Join Peter Eastway on a photography tour of Uganda.
Phase One A-Series, 150MP IQ4 back, 23mm Alpagon
f5.6 @ 30 seconds, ISO 6400
The more pixels you have, the more challenging it is to reduce noise. Of course, Nikon and Sony make a lie of this statement to some extent as their high-pixel count cameras produce remarkable results, even at ISO 6400 and 12,800. Some photographers even laud the results at higher speeds than these - and I'd agree. Compared to the old grainy films we used to put up with, modern sensors are sensational.
The sensor inside Phase One's medium format is built by Sony and so it too has the advantage of high speed and low noise, except that the more pixels you have, the easier it is to see noise. Open up a 150MP file shot at ISO 6400 and you'll find lots of noise at 100% magnification, but reduce the image magnification to 33% or 25% and that noise disappears. Now it looks very similar to a full frame DSLR with 30- to 50-megapixels.
Last weekend I was up at David Oliver's farm for the night, sharing a bottle of red with Bruce Pottinger. It was a beautiful clear evening, so we took advantage of the situation and shot a couple of frames of the stars, just to see how far medium format has come in terms of low light. Bruce was using Fujifilm's medium format GFX (although Fujifilm now refers to this as 'large format'), I had the Phase One IQ4 150MP back.
The improvements are simply remarkable for both camera systems. There is noise, as explained above, but it's so manageable. Medium format has certainly come of age, but are they the solution for night photography?
Possibly not. If you're shooting by the light of the moon, not the moon and the stars themselves, then you may not care how long the shutter remains open. This means you can set lower ISO settings to ensure a noiseless result.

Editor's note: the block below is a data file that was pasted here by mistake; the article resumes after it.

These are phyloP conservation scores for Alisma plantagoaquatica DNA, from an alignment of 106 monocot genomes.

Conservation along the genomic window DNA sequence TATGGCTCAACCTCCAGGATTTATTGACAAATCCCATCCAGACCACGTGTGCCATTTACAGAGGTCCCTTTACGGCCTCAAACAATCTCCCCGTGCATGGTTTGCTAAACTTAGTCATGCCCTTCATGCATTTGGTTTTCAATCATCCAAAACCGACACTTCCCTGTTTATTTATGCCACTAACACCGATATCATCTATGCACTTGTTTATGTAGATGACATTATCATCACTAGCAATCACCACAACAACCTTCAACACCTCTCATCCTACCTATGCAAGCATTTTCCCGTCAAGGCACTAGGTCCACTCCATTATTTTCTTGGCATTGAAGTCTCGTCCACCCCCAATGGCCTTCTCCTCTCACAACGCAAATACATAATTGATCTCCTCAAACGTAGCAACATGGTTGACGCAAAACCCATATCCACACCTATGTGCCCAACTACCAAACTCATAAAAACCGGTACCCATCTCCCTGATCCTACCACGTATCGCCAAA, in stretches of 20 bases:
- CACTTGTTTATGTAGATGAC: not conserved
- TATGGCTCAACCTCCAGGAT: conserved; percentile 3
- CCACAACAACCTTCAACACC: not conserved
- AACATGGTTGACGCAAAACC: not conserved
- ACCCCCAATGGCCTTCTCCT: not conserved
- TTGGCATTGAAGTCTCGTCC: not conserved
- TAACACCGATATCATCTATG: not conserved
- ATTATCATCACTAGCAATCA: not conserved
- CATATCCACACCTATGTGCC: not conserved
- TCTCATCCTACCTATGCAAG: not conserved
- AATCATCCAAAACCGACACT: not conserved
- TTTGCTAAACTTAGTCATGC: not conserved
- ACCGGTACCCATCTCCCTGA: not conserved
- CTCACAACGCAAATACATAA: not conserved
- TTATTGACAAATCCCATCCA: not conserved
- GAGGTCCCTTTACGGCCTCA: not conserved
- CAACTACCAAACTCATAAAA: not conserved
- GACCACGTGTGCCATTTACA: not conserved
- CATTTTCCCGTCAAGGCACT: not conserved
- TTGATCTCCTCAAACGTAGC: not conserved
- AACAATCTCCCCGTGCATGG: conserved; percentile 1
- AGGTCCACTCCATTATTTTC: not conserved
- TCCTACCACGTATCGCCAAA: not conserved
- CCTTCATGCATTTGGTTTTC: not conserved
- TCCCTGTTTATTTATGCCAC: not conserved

Not so if you're shooting the stars because exposures of longer than 10 seconds will blur the stars. They will move too much during the exposure.
I read somewhere that a shutter speed of 1/15 second or shorter is needed to ensure you have a sharp (not blurred) photo of the moon, but this would depend on the magnification of your lens and the resolution of your sensor. The longer the telephoto, the faster the shutter speed needed. The same principle applies for shooting stars and my memory is that at 10 seconds with a wide-angle lens and a 20-megapixel sensor, you can't see any blurring in the stars.
However, when you step up to a 50-megapixel sensor, you can enlarge the image that much more and suddenly a little blur is visible. The more pixels you have, the shorter the exposure needs to be to avoid blurring the stars. And the shorter the exposure, the higher the ISO setting - unless you can use a wider aperture.
And this is the disadvantage of medium format. My beautiful wide-angle lens has a maximum aperture of f4.5. Compare this to a special purpose f1.2 or f1.4 wide-angle lens for a full-frame or APS-C camera and medium format has a three to four stop (EV) exposure disadvantage. At ISO 6400, my 'fastest' exposure was 30 seconds at f4.5 and I could still see blur in the stars. Not much and you probably can't see it in the image size above, but it's there!
And don't forget, entries into the 2019 Better Photography Photo of the Year Awards close on 15 August 2019, so there's still time to enter - and who knows, you could be part of the $17,000 prize pool too! For more details, visit www.betterphotographyphotocomp.com now!